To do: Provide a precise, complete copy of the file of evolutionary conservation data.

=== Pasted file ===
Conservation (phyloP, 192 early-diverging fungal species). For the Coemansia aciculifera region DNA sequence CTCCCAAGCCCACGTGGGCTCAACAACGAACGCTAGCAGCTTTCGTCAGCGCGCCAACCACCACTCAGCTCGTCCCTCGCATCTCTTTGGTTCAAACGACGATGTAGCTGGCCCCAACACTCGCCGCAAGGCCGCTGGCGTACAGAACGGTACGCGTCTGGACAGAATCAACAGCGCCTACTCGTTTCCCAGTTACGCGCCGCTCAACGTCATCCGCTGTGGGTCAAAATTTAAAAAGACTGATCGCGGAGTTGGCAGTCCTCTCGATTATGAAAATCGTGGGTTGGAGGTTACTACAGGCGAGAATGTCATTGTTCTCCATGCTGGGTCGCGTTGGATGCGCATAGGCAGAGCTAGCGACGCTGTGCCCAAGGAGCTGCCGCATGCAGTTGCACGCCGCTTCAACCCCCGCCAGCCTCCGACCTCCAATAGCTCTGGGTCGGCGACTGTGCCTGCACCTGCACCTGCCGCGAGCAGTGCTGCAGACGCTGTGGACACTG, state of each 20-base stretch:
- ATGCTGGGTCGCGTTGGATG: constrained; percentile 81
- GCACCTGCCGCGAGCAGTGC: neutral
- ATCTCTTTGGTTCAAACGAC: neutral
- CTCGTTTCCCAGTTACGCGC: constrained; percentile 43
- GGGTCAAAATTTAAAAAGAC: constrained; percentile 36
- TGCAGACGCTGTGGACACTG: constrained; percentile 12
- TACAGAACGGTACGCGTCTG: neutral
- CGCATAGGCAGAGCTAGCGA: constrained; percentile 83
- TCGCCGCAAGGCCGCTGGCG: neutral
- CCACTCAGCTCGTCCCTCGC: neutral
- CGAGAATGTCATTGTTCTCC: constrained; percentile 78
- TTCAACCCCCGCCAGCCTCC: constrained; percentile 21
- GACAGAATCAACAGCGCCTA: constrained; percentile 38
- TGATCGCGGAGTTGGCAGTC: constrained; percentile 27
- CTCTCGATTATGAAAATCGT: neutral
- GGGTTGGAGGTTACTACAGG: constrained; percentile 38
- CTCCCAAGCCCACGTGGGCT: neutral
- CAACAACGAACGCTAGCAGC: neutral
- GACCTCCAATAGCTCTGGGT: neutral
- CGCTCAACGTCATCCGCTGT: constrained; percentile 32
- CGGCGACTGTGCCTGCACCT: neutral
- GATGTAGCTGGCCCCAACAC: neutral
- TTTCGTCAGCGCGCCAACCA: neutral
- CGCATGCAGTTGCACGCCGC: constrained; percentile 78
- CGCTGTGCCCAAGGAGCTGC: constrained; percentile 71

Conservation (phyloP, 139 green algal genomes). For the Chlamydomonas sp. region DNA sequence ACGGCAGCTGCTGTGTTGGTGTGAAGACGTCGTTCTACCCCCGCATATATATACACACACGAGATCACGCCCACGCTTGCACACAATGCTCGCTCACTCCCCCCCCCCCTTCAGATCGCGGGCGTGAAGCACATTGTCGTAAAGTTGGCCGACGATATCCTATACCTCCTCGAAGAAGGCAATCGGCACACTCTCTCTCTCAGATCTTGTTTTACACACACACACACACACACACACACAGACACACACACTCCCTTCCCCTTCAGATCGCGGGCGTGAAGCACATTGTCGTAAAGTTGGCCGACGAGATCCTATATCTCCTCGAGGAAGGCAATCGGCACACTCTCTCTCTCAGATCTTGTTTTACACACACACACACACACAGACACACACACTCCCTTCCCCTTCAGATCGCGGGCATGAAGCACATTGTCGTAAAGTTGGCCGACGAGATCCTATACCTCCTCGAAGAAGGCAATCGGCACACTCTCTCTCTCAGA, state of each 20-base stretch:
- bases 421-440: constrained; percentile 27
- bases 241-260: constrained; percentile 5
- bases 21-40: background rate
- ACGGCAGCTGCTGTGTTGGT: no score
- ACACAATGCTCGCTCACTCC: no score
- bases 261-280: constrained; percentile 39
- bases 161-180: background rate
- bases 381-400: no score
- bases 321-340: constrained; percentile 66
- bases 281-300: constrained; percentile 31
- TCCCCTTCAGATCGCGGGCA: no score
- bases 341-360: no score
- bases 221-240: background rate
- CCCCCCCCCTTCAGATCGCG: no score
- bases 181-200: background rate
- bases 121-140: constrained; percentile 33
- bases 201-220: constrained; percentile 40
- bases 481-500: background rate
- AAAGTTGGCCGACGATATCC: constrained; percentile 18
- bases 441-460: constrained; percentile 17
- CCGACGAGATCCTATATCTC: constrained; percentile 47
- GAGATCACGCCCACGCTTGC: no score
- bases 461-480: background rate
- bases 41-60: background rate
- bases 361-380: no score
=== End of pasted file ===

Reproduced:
Conservation (phyloP, 192 early-diverging fungal species). For the Coemansia aciculifera region DNA sequence CTCCCAAGCCCACGTGGGCTCAACAACGAACGCTAGCAGCTTTCGTCAGCGCGCCAACCACCACTCAGCTCGTCCCTCGCATCTCTTTGGTTCAAACGACGATGTAGCTGGCCCCAACACTCGCCGCAAGGCCGCTGGCGTACAGAACGGTACGCGTCTGGACAGAATCAACAGCGCCTACTCGTTTCCCAGTTACGCGCCGCTCAACGTCATCCGCTGTGGGTCAAAATTTAAAAAGACTGATCGCGGAGTTGGCAGTCCTCTCGATTATGAAAATCGTGGGTTGGAGGTTACTACAGGCGAGAATGTCATTGTTCTCCATGCTGGGTCGCGTTGGATGCGCATAGGCAGAGCTAGCGACGCTGTGCCCAAGGAGCTGCCGCATGCAGTTGCACGCCGCTTCAACCCCCGCCAGCCTCCGACCTCCAATAGCTCTGGGTCGGCGACTGTGCCTGCACCTGCACCTGCCGCGAGCAGTGCTGCAGACGCTGTGGACACTG, state of each 20-base stretch:
- ATGCTGGGTCGCGTTGGATG: constrained; percentile 81
- GCACCTGCCGCGAGCAGTGC: neutral
- ATCTCTTTGGTTCAAACGAC: neutral
- CTCGTTTCCCAGTTACGCGC: constrained; percentile 43
- GGGTCAAAATTTAAAAAGAC: constrained; percentile 36
- TGCAGACGCTGTGGACACTG: constrained; percentile 12
- TACAGAACGGTACGCGTCTG: neutral
- CGCATAGGCAGAGCTAGCGA: constrained; percentile 83
- TCGCCGCAAGGCCGCTGGCG: neutral
- CCACTCAGCTCGTCCCTCGC: neutral
- CGAGAATGTCATTGTTCTCC: constrained; percentile 78
- TTCAACCCCCGCCAGCCTCC: constrained; percentile 21
- GACAGAATCAACAGCGCCTA: constrained; percentile 38
- TGATCGCGGAGTTGGCAGTC: constrained; percentile 27
- CTCTCGATTATGAAAATCGT: neutral
- GGGTTGGAGGTTACTACAGG: constrained; percentile 38
- CTCCCAAGCCCACGTGGGCT: neutral
- CAACAACGAACGCTAGCAGC: neutral
- GACCTCCAATAGCTCTGGGT: neutral
- CGCTCAACGTCATCCGCTGT: constrained; percentile 32
- CGGCGACTGTGCCTGCACCT: neutral
- GATGTAGCTGGCCCCAACAC: neutral
- TTTCGTCAGCGCGCCAACCA: neutral
- CGCATGCAGTTGCACGCCGC: constrained; percentile 78
- CGCTGTGCCCAAGGAGCTGC: constrained; percentile 71

Conservation (phyloP, 139 green algal genomes). For the Chlamydomonas sp. region DNA sequence ACGGCAGCTGCTGTGTTGGTGTGAAGACGTCGTTCTACCCCCGCATATATATACACACACGAGATCACGCCCACGCTTGCACACAATGCTCGCTCACTCCCCCCCCCCCTTCAGATCGCGGGCGTGAAGCACATTGTCGTAAAGTTGGCCGACGATATCCTATACCTCCTCGAAGAAGGCAATCGGCACACTCTCTCTCTCAGATCTTGTTTTACACACACACACACACACACACACACAGACACACACACTCCCTTCCCCTTCAGATCGCGGGCGTGAAGCACATTGTCGTAAAGTTGGCCGACGAGATCCTATATCTCCTCGAGGAAGGCAATCGGCACACTCTCTCTCTCAGATCTTGTTTTACACACACACACACACACAGACACACACACTCCCTTCCCCTTCAGATCGCGGGCATGAAGCACATTGTCGTAAAGTTGGCCGACGAGATCCTATACCTCCTCGAAGAAGGCAATCGGCACACTCTCTCTCTCAGA, state of each 20-base stretch:
- bases 421-440: constrained; percentile 27
- bases 241-260: constrained; percentile 5
- bases 21-40: background rate
- ACGGCAGCTGCTGTGTTGGT: no score
- ACACAATGCTCGCTCACTCC: no score
- bases 261-280: constrained; percentile 39
- bases 161-180: background rate
- bases 381-400: no score
- bases 321-340: constrained; percentile 66
- bases 281-300: constrained; percentile 31
- TCCCCTTCAGATCGCGGGCA: no score
- bases 341-360: no score
- bases 221-240: background rate
- CCCCCCCCCTTCAGATCGCG: no score
- bases 181-200: background rate
- bases 121-140: constrained; percentile 33
- bases 201-220: constrained; percentile 40
- bases 481-500: background rate
- AAAGTTGGCCGACGATATCC: constrained; percentile 18
- bases 441-460: constrained; percentile 17
- CCGACGAGATCCTATATCTC: constrained; percentile 47
- GAGATCACGCCCACGCTTGC: no score
- bases 461-480: background rate
- bases 41-60: background rate
- bases 361-380: no score